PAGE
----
The US government is tracking people who oppose its unlawful and inhuman practices. In February of 2019, I filed Communiques with UN Special Rapporteurs, asking for their intervention with the US government. UN human rights mechanisms are a last resort, utilized when a person’s own government is harming them, and refuses requests for transparency about… Continue reading Big Brother Is, In Fact, Watching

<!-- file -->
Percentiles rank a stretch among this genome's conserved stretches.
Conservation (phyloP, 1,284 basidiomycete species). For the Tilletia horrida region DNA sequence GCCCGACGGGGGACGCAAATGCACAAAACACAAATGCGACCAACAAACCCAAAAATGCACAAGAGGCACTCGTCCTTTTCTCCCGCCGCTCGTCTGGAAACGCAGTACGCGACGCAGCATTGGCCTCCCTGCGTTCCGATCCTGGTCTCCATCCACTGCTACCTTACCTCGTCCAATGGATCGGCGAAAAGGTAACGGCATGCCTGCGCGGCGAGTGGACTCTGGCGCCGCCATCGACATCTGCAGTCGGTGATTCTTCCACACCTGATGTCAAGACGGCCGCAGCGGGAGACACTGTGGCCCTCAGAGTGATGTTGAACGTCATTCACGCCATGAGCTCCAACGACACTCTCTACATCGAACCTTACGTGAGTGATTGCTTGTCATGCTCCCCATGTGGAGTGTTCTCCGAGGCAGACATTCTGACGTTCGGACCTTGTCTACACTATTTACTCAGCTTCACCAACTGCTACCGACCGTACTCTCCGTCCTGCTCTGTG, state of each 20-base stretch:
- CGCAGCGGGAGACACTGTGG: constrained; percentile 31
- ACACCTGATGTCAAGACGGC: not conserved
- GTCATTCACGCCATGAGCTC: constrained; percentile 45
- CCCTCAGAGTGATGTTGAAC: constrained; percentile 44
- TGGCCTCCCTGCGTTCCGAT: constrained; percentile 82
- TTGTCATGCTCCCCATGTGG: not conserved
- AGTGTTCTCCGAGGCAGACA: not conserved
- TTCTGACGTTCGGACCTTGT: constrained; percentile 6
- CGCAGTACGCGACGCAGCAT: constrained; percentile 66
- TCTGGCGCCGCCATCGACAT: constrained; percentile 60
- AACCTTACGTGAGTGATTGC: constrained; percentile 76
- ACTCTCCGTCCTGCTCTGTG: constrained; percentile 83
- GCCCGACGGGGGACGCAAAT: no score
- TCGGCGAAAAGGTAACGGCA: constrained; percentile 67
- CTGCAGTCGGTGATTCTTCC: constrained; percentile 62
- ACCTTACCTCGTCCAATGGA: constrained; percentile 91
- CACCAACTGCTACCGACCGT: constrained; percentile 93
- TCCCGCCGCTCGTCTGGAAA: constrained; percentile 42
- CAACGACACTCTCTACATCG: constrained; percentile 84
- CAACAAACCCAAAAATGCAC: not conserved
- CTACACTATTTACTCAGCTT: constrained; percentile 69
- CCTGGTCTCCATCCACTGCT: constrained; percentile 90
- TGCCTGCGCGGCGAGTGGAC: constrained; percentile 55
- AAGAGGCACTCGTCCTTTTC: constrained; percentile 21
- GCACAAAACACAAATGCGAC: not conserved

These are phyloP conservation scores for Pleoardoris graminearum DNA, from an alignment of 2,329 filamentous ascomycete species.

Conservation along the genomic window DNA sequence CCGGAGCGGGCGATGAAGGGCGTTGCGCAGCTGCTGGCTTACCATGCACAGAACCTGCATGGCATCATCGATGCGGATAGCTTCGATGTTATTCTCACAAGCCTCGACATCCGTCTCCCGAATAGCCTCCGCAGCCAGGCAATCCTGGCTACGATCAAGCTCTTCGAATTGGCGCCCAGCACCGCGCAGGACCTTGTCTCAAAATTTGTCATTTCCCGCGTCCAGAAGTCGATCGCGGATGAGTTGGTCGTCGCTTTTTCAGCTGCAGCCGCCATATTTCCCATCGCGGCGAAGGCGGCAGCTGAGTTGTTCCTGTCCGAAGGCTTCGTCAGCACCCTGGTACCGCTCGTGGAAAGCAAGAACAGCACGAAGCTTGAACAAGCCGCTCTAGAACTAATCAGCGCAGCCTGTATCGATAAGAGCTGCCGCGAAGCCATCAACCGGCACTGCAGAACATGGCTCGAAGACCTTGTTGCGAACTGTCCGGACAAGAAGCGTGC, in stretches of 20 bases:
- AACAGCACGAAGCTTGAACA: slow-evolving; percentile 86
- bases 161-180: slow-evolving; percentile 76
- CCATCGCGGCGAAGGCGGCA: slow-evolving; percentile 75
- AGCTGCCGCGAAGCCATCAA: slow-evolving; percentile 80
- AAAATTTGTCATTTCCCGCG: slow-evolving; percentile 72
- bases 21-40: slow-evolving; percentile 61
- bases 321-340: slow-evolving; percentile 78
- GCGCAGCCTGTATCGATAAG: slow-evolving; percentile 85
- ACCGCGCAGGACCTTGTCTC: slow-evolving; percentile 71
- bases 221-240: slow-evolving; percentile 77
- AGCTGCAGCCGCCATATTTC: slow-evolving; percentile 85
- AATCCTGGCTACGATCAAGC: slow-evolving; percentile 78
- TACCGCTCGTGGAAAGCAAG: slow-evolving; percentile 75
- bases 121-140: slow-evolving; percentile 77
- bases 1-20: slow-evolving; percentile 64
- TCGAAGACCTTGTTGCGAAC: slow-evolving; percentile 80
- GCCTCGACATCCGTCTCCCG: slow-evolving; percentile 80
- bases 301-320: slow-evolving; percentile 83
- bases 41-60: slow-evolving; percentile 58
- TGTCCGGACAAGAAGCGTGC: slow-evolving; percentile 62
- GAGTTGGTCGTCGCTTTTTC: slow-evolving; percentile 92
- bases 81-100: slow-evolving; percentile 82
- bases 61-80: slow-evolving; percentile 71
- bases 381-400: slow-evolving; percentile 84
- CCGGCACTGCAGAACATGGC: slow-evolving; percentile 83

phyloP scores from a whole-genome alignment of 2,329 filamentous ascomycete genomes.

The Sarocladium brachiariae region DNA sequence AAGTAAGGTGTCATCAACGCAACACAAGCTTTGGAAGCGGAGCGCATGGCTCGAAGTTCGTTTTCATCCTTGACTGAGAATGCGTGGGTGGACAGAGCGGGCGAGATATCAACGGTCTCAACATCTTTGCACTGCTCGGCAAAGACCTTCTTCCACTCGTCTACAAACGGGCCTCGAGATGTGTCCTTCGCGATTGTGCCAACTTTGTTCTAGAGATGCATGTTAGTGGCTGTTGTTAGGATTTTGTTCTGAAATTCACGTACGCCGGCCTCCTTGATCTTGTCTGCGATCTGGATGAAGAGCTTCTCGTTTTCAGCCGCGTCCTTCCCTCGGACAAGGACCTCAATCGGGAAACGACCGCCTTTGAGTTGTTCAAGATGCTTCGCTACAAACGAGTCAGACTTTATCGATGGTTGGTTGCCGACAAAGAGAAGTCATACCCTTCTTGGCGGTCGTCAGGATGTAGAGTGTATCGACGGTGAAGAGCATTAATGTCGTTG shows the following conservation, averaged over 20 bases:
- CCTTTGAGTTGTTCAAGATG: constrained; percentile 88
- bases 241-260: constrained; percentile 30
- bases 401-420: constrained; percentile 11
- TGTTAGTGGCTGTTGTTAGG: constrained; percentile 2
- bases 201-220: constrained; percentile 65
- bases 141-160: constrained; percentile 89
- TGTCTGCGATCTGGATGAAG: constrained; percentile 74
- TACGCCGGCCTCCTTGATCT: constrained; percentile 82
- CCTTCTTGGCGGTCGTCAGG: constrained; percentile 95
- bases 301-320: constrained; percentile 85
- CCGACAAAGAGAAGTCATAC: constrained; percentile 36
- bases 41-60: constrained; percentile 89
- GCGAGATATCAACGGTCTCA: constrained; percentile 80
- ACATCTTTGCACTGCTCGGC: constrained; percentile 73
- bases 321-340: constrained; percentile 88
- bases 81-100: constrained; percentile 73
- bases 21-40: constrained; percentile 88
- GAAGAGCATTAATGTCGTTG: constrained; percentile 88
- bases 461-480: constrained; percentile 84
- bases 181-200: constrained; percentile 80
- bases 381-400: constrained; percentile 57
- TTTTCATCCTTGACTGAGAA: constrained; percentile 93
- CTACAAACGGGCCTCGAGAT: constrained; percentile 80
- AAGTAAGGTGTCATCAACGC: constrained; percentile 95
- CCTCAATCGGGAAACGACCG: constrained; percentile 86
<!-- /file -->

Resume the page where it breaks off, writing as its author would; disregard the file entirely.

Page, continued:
Associates of President-elect Donald J. Trump have suggested that the infamous Supreme Court decision upholding the internment of Japanese-Americans during World War II, Korematsu v. United States, could be used to justify measures aimed at tracking and potentially detaining Muslim-Americans and Muslim immigrants. As Professor Noah Feldman has recently noted, the Korematsu decision is widely regarded today as having been wrongly decided and it has been, as Justice Stephen G. Breyer has put it, “discredited.” But there is another reason why the precedential value of Korematsu has been diminished: its basic premise has been undermined by the Supreme Court’s more recent decisions in Hamdi v. Rumsfeld and Boumediene v. Bush.